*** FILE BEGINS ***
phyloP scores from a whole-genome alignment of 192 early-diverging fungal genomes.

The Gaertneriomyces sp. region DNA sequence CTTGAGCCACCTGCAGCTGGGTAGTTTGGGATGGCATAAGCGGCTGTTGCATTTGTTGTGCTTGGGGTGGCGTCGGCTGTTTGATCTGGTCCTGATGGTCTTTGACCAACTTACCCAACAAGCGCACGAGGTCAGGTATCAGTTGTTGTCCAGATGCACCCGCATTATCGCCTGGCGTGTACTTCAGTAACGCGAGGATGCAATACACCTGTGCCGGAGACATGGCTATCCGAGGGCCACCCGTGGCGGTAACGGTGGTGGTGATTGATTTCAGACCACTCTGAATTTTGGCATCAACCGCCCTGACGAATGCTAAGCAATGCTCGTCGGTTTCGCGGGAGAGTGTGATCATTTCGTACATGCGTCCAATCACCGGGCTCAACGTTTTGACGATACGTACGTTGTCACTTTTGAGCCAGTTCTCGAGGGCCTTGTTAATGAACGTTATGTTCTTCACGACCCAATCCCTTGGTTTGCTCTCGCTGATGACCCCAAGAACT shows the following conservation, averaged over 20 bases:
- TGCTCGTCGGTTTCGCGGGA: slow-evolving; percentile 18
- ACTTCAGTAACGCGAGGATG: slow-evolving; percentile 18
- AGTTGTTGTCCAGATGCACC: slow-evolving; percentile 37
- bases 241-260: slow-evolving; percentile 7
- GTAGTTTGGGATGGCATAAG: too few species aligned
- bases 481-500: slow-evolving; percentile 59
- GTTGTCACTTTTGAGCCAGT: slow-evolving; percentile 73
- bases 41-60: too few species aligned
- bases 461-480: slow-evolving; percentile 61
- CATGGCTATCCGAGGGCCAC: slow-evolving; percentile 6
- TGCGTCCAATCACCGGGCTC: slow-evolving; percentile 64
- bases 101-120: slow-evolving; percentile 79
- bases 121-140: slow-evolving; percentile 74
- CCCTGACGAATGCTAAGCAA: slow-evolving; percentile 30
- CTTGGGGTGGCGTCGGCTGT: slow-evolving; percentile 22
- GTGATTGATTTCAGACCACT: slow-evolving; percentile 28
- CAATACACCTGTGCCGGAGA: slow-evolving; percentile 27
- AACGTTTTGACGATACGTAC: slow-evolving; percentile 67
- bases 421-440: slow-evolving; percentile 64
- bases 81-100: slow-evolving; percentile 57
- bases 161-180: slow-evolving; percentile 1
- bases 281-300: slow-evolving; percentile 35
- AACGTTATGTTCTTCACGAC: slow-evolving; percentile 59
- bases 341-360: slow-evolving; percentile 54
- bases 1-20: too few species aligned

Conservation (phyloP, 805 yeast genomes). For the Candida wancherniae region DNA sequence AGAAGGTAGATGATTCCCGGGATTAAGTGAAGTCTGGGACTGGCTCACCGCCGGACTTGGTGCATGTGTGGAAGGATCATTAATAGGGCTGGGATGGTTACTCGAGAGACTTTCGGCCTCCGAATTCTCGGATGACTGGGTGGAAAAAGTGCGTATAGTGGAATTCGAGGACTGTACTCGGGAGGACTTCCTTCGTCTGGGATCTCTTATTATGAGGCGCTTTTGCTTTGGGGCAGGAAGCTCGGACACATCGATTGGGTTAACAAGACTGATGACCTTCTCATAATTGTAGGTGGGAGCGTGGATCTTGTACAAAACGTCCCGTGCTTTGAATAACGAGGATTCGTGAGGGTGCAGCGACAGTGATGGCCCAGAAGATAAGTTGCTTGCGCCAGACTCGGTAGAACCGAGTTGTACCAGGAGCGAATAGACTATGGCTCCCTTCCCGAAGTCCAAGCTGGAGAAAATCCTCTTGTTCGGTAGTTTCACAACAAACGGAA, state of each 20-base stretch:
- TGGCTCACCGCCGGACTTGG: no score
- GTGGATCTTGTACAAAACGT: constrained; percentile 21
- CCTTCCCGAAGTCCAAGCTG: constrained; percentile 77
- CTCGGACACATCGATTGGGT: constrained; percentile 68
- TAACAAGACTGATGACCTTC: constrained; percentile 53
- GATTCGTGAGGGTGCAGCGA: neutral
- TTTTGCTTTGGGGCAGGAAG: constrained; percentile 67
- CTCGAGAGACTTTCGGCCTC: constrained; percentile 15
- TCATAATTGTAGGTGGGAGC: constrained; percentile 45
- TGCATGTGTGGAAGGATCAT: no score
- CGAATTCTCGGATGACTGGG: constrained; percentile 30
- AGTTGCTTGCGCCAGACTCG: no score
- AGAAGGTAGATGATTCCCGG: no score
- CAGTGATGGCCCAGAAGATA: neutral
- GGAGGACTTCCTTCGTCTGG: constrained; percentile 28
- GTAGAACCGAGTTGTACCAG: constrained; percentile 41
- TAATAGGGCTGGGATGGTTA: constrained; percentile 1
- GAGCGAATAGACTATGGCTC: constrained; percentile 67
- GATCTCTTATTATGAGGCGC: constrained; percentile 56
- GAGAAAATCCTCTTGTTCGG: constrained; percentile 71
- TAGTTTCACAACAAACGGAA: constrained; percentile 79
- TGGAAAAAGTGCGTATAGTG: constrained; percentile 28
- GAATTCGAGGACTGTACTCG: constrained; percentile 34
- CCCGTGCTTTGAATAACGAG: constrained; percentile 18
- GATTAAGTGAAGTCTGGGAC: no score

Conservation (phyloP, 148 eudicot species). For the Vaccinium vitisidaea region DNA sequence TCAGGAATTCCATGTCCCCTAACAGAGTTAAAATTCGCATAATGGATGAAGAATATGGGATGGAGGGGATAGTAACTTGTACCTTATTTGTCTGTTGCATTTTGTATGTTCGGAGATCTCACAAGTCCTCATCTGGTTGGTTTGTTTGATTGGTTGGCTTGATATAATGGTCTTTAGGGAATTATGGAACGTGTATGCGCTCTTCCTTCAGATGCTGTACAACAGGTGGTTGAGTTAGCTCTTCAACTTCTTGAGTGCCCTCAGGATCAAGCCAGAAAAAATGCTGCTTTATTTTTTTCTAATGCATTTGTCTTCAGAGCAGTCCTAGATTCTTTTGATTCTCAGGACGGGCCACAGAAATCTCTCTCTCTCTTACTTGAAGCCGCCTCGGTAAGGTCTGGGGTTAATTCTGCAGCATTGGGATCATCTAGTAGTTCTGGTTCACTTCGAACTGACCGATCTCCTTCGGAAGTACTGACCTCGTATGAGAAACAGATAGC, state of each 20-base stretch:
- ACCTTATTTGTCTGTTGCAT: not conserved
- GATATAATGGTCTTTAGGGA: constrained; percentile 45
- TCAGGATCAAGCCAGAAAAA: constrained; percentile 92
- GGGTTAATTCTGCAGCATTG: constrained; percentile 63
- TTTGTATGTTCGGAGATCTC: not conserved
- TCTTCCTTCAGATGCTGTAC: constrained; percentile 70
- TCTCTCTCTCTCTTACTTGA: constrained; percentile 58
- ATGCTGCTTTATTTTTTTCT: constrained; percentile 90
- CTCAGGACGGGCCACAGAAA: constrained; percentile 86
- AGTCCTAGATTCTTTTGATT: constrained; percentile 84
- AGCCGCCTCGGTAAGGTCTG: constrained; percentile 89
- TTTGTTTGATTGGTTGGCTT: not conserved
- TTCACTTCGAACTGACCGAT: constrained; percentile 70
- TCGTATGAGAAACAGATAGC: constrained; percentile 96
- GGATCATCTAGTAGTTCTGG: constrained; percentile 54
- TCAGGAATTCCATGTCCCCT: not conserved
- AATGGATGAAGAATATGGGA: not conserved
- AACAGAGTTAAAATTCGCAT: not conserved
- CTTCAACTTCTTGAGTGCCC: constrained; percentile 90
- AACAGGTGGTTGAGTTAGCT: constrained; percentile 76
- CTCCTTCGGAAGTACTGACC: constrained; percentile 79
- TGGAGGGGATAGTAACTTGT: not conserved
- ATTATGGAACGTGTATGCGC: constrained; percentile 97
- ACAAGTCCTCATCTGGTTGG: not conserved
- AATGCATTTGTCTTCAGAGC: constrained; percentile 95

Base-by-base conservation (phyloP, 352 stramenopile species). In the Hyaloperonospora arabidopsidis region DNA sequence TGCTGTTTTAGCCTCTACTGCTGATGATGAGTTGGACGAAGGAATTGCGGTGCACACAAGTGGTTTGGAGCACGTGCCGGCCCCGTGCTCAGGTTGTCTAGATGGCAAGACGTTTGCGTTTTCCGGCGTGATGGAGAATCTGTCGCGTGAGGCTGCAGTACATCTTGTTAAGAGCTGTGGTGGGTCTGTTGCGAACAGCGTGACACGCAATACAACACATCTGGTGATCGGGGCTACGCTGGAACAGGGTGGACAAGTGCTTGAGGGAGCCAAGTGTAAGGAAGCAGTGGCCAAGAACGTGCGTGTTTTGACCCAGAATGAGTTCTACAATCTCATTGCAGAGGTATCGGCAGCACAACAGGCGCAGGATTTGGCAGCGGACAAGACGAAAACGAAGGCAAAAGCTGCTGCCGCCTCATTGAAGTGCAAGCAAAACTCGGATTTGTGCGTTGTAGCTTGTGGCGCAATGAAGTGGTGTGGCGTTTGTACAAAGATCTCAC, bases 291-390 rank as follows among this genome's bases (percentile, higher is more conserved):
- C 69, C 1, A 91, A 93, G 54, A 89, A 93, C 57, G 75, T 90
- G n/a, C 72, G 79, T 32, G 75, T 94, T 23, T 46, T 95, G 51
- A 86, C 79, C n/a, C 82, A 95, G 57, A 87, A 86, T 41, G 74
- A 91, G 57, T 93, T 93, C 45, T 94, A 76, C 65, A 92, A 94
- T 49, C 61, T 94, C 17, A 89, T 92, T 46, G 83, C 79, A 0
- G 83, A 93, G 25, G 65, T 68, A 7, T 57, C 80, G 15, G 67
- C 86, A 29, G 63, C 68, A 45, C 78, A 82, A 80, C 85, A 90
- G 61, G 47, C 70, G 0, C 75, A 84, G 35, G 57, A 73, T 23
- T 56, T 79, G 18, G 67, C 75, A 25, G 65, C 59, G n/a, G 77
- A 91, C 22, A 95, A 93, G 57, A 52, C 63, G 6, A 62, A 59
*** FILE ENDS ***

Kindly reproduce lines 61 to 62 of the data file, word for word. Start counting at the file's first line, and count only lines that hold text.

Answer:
- TCTCTCTCTCTCTTACTTGA: constrained; percentile 58
- ATGCTGCTTTATTTTTTTCT: constrained; percentile 90